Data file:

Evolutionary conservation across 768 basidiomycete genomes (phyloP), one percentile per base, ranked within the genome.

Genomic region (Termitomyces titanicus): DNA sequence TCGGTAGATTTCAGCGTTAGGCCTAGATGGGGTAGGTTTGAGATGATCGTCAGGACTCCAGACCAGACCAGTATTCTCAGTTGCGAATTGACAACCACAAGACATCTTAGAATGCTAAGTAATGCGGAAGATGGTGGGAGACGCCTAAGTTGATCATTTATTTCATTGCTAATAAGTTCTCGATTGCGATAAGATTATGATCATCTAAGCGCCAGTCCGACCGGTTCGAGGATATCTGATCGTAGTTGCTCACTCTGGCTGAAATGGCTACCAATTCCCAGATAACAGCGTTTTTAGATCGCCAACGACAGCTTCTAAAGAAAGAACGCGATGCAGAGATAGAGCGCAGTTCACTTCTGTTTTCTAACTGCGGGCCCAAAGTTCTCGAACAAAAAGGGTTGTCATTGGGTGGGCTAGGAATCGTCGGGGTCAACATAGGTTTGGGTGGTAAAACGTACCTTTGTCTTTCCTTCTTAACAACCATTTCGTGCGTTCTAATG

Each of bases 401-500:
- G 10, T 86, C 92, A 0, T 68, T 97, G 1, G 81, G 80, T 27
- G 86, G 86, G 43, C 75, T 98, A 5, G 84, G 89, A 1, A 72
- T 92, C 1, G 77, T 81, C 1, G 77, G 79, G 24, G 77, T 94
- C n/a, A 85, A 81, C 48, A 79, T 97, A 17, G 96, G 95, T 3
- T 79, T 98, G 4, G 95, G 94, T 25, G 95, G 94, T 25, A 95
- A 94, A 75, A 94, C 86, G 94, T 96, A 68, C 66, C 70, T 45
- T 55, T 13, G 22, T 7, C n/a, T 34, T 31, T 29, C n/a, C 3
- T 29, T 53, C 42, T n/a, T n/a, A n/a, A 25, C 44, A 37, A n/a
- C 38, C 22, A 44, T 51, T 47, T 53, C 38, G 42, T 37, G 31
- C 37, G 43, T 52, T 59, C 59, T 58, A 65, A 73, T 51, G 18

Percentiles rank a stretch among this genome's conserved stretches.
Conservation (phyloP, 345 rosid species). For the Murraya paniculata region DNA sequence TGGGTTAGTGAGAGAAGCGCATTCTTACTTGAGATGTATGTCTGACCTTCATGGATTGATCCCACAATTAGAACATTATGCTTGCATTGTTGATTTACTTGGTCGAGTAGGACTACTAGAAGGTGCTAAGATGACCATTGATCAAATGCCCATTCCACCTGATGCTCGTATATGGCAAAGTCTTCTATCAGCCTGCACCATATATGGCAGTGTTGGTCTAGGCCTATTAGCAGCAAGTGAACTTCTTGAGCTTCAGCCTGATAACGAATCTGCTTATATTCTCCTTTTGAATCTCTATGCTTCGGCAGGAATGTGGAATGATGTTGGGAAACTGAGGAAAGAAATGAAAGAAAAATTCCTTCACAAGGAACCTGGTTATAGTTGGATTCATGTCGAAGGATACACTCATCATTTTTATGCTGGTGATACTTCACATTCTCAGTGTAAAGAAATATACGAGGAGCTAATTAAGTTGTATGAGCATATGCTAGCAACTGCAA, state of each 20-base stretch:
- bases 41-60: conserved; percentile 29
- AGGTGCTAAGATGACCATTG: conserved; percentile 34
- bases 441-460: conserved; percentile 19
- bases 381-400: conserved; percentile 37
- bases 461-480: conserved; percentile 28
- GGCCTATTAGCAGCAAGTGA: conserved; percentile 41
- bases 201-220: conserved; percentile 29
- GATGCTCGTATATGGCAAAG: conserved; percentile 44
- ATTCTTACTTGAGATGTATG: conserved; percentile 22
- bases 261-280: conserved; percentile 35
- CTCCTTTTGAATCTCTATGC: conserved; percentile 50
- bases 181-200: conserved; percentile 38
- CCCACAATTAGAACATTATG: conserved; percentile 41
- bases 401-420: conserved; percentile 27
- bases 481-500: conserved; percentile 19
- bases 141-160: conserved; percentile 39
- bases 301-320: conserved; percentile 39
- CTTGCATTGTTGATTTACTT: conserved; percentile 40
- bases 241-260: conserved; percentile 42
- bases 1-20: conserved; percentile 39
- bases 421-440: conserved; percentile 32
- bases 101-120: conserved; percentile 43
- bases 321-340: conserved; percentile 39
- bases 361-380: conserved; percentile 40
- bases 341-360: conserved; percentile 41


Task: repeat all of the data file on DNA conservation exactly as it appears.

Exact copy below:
Evolutionary conservation across 768 basidiomycete genomes (phyloP), one percentile per base, ranked within the genome.

Genomic region (Termitomyces titanicus): DNA sequence TCGGTAGATTTCAGCGTTAGGCCTAGATGGGGTAGGTTTGAGATGATCGTCAGGACTCCAGACCAGACCAGTATTCTCAGTTGCGAATTGACAACCACAAGACATCTTAGAATGCTAAGTAATGCGGAAGATGGTGGGAGACGCCTAAGTTGATCATTTATTTCATTGCTAATAAGTTCTCGATTGCGATAAGATTATGATCATCTAAGCGCCAGTCCGACCGGTTCGAGGATATCTGATCGTAGTTGCTCACTCTGGCTGAAATGGCTACCAATTCCCAGATAACAGCGTTTTTAGATCGCCAACGACAGCTTCTAAAGAAAGAACGCGATGCAGAGATAGAGCGCAGTTCACTTCTGTTTTCTAACTGCGGGCCCAAAGTTCTCGAACAAAAAGGGTTGTCATTGGGTGGGCTAGGAATCGTCGGGGTCAACATAGGTTTGGGTGGTAAAACGTACCTTTGTCTTTCCTTCTTAACAACCATTTCGTGCGTTCTAATG

Each of bases 401-500:
- G 10, T 86, C 92, A 0, T 68, T 97, G 1, G 81, G 80, T 27
- G 86, G 86, G 43, C 75, T 98, A 5, G 84, G 89, A 1, A 72
- T 92, C 1, G 77, T 81, C 1, G 77, G 79, G 24, G 77, T 94
- C n/a, A 85, A 81, C 48, A 79, T 97, A 17, G 96, G 95, T 3
- T 79, T 98, G 4, G 95, G 94, T 25, G 95, G 94, T 25, A 95
- A 94, A 75, A 94, C 86, G 94, T 96, A 68, C 66, C 70, T 45
- T 55, T 13, G 22, T 7, C n/a, T 34, T 31, T 29, C n/a, C 3
- T 29, T 53, C 42, T n/a, T n/a, A n/a, A 25, C 44, A 37, A n/a
- C 38, C 22, A 44, T 51, T 47, T 53, C 38, G 42, T 37, G 31
- C 37, G 43, T 52, T 59, C 59, T 58, A 65, A 73, T 51, G 18

Percentiles rank a stretch among this genome's conserved stretches.
Conservation (phyloP, 345 rosid species). For the Murraya paniculata region DNA sequence TGGGTTAGTGAGAGAAGCGCATTCTTACTTGAGATGTATGTCTGACCTTCATGGATTGATCCCACAATTAGAACATTATGCTTGCATTGTTGATTTACTTGGTCGAGTAGGACTACTAGAAGGTGCTAAGATGACCATTGATCAAATGCCCATTCCACCTGATGCTCGTATATGGCAAAGTCTTCTATCAGCCTGCACCATATATGGCAGTGTTGGTCTAGGCCTATTAGCAGCAAGTGAACTTCTTGAGCTTCAGCCTGATAACGAATCTGCTTATATTCTCCTTTTGAATCTCTATGCTTCGGCAGGAATGTGGAATGATGTTGGGAAACTGAGGAAAGAAATGAAAGAAAAATTCCTTCACAAGGAACCTGGTTATAGTTGGATTCATGTCGAAGGATACACTCATCATTTTTATGCTGGTGATACTTCACATTCTCAGTGTAAAGAAATATACGAGGAGCTAATTAAGTTGTATGAGCATATGCTAGCAACTGCAA, state of each 20-base stretch:
- bases 41-60: conserved; percentile 29
- AGGTGCTAAGATGACCATTG: conserved; percentile 34
- bases 441-460: conserved; percentile 19
- bases 381-400: conserved; percentile 37
- bases 461-480: conserved; percentile 28
- GGCCTATTAGCAGCAAGTGA: conserved; percentile 41
- bases 201-220: conserved; percentile 29
- GATGCTCGTATATGGCAAAG: conserved; percentile 44
- ATTCTTACTTGAGATGTATG: conserved; percentile 22
- bases 261-280: conserved; percentile 35
- CTCCTTTTGAATCTCTATGC: conserved; percentile 50
- bases 181-200: conserved; percentile 38
- CCCACAATTAGAACATTATG: conserved; percentile 41
- bases 401-420: conserved; percentile 27
- bases 481-500: conserved; percentile 19
- bases 141-160: conserved; percentile 39
- bases 301-320: conserved; percentile 39
- CTTGCATTGTTGATTTACTT: conserved; percentile 40
- bases 241-260: conserved; percentile 42
- bases 1-20: conserved; percentile 39
- bases 421-440: conserved; percentile 32
- bases 101-120: conserved; percentile 43
- bases 321-340: conserved; percentile 39
- bases 361-380: conserved; percentile 40
- bases 341-360: conserved; percentile 41